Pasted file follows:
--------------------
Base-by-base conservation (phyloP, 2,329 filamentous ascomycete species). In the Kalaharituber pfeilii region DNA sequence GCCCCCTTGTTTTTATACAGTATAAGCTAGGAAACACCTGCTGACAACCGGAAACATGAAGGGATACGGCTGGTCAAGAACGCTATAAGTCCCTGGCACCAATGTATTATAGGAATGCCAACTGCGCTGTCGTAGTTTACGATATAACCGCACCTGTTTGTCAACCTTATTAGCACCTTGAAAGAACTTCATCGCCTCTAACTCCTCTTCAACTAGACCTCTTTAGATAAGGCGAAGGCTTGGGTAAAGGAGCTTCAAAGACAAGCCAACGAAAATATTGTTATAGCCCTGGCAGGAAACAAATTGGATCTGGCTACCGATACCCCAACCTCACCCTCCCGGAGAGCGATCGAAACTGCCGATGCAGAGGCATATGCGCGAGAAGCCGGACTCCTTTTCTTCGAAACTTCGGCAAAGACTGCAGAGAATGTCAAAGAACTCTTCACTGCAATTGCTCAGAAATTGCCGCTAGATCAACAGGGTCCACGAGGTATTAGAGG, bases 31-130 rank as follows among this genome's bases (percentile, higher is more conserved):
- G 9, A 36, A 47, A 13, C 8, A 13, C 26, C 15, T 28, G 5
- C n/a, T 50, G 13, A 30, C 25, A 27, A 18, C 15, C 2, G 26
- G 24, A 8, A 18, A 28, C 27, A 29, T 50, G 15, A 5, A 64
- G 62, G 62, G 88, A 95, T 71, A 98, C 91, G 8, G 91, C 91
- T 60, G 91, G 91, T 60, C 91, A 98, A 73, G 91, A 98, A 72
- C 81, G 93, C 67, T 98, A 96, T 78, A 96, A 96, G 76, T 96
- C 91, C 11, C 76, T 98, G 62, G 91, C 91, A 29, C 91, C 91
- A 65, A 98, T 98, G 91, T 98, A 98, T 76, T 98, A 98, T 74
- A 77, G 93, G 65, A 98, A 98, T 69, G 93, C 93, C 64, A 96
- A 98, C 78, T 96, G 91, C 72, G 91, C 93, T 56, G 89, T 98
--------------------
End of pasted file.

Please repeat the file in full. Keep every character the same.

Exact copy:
Base-by-base conservation (phyloP, 2,329 filamentous ascomycete species). In the Kalaharituber pfeilii region DNA sequence GCCCCCTTGTTTTTATACAGTATAAGCTAGGAAACACCTGCTGACAACCGGAAACATGAAGGGATACGGCTGGTCAAGAACGCTATAAGTCCCTGGCACCAATGTATTATAGGAATGCCAACTGCGCTGTCGTAGTTTACGATATAACCGCACCTGTTTGTCAACCTTATTAGCACCTTGAAAGAACTTCATCGCCTCTAACTCCTCTTCAACTAGACCTCTTTAGATAAGGCGAAGGCTTGGGTAAAGGAGCTTCAAAGACAAGCCAACGAAAATATTGTTATAGCCCTGGCAGGAAACAAATTGGATCTGGCTACCGATACCCCAACCTCACCCTCCCGGAGAGCGATCGAAACTGCCGATGCAGAGGCATATGCGCGAGAAGCCGGACTCCTTTTCTTCGAAACTTCGGCAAAGACTGCAGAGAATGTCAAAGAACTCTTCACTGCAATTGCTCAGAAATTGCCGCTAGATCAACAGGGTCCACGAGGTATTAGAGG, bases 31-130 rank as follows among this genome's bases (percentile, higher is more conserved):
- G 9, A 36, A 47, A 13, C 8, A 13, C 26, C 15, T 28, G 5
- C n/a, T 50, G 13, A 30, C 25, A 27, A 18, C 15, C 2, G 26
- G 24, A 8, A 18, A 28, C 27, A 29, T 50, G 15, A 5, A 64
- G 62, G 62, G 88, A 95, T 71, A 98, C 91, G 8, G 91, C 91
- T 60, G 91, G 91, T 60, C 91, A 98, A 73, G 91, A 98, A 72
- C 81, G 93, C 67, T 98, A 96, T 78, A 96, A 96, G 76, T 96
- C 91, C 11, C 76, T 98, G 62, G 91, C 91, A 29, C 91, C 91
- A 65, A 98, T 98, G 91, T 98, A 98, T 76, T 98, A 98, T 74
- A 77, G 93, G 65, A 98, A 98, T 69, G 93, C 93, C 64, A 96
- A 98, C 78, T 96, G 91, C 72, G 91, C 93, T 56, G 89, T 98